US provinces where President Donald Trump held a campaign rally, had an increase of 226% in reported hate crimes over similar counties that did not hold a rally, political scientists at the North Texas University in an analysis The Washington Post.
According to a study by Professor Regina Branton and Valerie Martinez-Ebers and PhD candidate Ayal Feinberg of North Texas University, scientists found that Trump's statements during the 2016 campaign "hate crimes" in the respective provinces.
The study measured the relationship between provinces that held a 2016 campaign rally and measured the crime rate in subsequent months. The scientists used the Anti-Defamation League's chart to measure violence and compared the provinces that had a rally with others who had similar characteristics, including minority population, location and active hate groups.
"We have investigated this question as so many politicians and batsmen emphasize Trump of white-white nationalists," The Post's analysis said.
Only at HoustonChronicle.com: Texas and Houston area cities with the most reported hate crimes in 2017
Branton, Martinez-Ebers and Feinberg noted that their study "may not be sure" that the noticeable increase is attributed solely to Trump's rhetoric. But they also closed the proposal that the reported hate crimes were false.
"In fact, this charge is frequently used as a political tool to dismiss concerns about hate crimes," the analysis said. "Research shows that hate crime statistics are far more likely to be significantly lower due to underreporting."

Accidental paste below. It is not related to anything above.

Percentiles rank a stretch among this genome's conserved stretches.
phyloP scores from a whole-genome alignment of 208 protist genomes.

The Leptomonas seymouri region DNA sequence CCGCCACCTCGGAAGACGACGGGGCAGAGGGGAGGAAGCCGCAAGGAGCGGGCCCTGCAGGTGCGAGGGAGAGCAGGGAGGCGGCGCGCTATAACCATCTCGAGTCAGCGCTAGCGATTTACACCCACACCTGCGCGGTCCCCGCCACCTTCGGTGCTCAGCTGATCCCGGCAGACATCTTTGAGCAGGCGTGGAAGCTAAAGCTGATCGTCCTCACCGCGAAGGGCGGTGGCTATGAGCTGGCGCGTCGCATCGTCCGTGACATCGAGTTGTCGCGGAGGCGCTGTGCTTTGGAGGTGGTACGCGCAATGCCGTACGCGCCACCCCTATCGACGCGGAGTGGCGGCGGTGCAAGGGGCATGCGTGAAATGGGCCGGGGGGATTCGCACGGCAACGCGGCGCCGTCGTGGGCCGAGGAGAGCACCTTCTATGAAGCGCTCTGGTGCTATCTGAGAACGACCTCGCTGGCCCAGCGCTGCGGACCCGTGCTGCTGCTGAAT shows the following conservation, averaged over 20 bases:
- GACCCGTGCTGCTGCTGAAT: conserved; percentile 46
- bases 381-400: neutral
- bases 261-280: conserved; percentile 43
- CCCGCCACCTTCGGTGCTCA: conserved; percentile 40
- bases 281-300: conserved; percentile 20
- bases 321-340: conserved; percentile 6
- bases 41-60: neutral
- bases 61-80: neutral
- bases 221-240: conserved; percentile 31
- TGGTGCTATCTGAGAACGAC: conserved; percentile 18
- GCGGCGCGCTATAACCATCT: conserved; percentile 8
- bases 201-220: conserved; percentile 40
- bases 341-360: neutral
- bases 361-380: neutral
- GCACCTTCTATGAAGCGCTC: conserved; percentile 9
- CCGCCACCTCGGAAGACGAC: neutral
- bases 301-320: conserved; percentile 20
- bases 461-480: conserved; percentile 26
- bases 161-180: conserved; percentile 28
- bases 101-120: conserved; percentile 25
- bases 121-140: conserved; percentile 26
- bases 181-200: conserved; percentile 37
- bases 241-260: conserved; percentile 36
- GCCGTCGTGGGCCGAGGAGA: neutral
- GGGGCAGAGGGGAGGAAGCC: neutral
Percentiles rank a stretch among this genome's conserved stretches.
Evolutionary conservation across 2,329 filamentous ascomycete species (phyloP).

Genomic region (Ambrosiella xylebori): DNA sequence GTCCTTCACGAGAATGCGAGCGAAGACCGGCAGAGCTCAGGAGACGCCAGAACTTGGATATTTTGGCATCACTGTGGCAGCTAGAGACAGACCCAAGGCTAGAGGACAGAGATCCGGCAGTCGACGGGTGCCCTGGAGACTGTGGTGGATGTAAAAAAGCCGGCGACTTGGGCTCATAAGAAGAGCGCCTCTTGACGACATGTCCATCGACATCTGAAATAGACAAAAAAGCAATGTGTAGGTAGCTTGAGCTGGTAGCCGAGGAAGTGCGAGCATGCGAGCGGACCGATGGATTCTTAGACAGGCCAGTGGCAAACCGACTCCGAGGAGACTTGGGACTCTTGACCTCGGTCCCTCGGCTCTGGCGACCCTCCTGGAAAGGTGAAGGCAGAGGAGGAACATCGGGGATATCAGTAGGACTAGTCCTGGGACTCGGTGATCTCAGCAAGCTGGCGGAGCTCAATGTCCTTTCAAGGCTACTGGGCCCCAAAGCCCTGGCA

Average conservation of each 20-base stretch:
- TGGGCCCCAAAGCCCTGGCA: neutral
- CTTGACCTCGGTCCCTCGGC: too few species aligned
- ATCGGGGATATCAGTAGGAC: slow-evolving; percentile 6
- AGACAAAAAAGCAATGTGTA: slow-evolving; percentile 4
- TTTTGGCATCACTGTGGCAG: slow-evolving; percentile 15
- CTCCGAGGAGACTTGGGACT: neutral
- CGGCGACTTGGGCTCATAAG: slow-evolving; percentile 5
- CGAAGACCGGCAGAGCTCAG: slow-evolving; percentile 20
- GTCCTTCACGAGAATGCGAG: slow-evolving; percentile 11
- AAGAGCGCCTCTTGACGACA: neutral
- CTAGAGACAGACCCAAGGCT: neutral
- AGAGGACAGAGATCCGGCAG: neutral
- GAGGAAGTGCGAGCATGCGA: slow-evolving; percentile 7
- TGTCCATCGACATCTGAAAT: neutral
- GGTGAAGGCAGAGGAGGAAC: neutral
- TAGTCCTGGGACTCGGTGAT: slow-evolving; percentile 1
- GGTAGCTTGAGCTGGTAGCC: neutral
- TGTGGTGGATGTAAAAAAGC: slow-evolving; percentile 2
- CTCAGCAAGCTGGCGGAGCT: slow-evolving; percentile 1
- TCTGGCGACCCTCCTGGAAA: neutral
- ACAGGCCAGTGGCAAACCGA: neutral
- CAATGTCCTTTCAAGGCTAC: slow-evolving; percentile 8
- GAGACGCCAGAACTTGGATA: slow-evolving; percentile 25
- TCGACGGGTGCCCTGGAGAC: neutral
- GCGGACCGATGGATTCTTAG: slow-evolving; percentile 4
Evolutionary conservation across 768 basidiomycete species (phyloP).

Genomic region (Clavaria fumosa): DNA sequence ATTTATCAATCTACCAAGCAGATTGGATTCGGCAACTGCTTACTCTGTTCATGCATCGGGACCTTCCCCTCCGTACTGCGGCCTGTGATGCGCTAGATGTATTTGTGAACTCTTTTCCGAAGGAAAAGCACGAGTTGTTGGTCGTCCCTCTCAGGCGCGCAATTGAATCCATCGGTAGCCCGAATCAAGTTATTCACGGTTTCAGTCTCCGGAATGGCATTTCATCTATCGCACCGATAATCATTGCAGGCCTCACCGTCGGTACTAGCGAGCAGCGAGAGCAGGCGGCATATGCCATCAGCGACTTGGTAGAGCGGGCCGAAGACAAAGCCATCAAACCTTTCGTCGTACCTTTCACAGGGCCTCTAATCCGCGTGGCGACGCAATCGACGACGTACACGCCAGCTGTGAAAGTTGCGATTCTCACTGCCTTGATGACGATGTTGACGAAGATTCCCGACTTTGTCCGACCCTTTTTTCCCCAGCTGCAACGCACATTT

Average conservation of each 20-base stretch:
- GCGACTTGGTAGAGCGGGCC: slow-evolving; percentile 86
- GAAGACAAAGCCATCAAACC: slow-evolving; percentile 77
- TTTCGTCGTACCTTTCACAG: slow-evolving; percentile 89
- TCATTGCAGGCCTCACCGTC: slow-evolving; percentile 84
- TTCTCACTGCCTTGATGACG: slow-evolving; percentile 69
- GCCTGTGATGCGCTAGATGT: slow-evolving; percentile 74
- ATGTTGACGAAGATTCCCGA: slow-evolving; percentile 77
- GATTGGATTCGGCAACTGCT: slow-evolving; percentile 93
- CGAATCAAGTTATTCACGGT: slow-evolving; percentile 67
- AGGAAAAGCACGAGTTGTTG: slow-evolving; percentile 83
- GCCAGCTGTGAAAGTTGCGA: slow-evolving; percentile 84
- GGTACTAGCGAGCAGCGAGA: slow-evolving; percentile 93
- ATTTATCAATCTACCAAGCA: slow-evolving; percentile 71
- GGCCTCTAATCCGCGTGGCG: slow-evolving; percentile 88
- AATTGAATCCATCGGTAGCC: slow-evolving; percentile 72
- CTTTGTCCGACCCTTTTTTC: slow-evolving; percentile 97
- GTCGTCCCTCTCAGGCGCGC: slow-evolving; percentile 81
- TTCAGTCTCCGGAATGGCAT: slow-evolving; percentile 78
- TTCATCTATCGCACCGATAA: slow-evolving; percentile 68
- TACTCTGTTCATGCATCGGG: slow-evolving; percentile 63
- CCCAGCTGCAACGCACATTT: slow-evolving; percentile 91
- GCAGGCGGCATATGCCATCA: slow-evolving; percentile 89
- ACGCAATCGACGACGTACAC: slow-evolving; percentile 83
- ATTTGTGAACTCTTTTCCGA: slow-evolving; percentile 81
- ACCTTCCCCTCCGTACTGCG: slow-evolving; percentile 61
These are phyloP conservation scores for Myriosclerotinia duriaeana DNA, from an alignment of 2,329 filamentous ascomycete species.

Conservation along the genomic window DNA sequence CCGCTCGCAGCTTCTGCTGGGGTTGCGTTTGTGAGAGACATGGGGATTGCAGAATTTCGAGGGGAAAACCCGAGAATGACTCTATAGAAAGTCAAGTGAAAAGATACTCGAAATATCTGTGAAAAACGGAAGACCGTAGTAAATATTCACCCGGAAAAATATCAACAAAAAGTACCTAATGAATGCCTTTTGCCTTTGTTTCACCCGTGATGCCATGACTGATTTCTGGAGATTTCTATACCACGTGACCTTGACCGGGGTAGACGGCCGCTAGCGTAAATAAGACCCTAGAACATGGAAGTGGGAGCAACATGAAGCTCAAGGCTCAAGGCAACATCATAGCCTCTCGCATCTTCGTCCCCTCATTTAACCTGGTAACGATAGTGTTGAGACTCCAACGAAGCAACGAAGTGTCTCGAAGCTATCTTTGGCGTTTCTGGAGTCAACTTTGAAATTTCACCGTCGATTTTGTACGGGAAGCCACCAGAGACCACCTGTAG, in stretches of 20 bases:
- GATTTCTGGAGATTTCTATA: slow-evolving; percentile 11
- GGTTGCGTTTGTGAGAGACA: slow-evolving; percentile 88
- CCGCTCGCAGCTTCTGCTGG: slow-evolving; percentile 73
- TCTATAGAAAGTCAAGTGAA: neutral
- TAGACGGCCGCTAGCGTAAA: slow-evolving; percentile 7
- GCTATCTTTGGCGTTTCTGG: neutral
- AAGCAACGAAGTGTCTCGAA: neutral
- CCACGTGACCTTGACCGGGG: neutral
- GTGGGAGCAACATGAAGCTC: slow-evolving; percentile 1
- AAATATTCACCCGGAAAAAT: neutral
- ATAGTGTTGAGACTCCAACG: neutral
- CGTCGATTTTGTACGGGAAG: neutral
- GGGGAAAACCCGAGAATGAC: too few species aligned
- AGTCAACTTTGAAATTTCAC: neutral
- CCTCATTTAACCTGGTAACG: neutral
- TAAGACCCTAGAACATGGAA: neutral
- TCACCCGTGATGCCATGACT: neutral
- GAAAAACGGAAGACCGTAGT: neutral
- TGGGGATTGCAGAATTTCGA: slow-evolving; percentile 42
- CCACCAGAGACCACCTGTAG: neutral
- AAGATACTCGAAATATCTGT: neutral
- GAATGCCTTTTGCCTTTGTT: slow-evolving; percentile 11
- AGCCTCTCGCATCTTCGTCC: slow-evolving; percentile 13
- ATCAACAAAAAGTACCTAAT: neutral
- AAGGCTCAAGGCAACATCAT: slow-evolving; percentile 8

"In addition, it is difficult to abolish" Trump effect "when a significant number of these reported hate crimes refer to Trump," they continued. "According to the ADL's 2016 data, these incidents included vandalism, intimidation and assault."
Hate crime in the US is expected to increase by 17% in 2017, compared to the previous year, according to an annual FBI report published in November 2018.
Democrats called Trump's rhetoric in collectibles a lot, but he brushed these suggestions.
Following the Christchurch shooting in New Zealand that killed 50 people, Trump said he did not believe that white nationalism was a rising threat – despite proof indicating that far-reaching extremists and white supremacists in 2017 were responsible for more than half of the extremist-related deaths.
"I think it's a small group of people who have very, very serious problems," Trump said on Friday.
"The Fake News Media is working overtime to blame me for the terrible attack in New Zealand," Trump also tweeted. "They will have to work very hard to prove one. So Ridiculous!"
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- US provinces where President Donald Trump held a campaign rally, reported a 226% increase in reported hate crimes compared to similar counties that did not hold a rally, political scientists said. at the University of North Texas in a Washington Post analysis.
- The scientists found that Trump's statements during the 2016 campaign might encourage "hate crimes" in the various countries.
- The study measured the relationship between countries that ran a campaign rally and the crime rate in the months that followed.
- US hate crimes were expected to increase 17% in 2017 compared to the previous year, according to an annual FBI report published in November 2018.
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